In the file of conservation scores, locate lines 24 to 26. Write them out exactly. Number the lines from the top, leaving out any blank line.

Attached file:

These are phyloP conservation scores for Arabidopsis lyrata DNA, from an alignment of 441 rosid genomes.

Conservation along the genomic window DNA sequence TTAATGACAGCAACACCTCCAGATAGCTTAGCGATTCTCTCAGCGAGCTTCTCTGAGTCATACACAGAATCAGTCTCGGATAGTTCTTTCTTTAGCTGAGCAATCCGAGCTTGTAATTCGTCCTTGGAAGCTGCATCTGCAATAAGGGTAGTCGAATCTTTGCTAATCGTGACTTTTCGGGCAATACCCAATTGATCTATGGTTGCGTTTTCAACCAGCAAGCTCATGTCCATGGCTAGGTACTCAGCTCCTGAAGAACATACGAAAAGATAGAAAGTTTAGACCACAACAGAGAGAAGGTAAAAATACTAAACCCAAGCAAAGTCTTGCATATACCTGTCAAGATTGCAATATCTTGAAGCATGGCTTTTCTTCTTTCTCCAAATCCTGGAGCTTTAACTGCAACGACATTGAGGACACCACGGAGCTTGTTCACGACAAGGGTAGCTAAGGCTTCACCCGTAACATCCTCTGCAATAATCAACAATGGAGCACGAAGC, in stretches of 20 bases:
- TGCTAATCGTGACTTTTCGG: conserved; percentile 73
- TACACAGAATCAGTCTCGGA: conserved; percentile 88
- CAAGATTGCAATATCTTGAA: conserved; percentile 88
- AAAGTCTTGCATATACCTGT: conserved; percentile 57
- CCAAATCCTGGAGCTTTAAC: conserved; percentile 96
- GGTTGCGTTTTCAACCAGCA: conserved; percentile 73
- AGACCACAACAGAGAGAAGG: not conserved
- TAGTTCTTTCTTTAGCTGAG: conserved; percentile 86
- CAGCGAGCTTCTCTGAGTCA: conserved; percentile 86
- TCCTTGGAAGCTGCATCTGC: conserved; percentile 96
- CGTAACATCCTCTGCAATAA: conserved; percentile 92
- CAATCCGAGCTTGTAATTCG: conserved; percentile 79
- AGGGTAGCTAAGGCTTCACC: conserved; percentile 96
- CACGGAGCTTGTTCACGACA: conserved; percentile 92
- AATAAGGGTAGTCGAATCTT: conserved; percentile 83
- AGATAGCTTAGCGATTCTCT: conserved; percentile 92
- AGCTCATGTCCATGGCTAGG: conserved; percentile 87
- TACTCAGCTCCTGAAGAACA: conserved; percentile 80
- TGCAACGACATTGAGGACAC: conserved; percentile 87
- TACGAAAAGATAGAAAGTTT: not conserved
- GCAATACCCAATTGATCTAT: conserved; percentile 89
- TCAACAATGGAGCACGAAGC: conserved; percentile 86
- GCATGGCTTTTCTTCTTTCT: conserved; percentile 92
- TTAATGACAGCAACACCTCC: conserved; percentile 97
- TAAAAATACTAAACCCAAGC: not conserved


- TCAACAATGGAGCACGAAGC: conserved; percentile 86
- GCATGGCTTTTCTTCTTTCT: conserved; percentile 92
- TTAATGACAGCAACACCTCC: conserved; percentile 97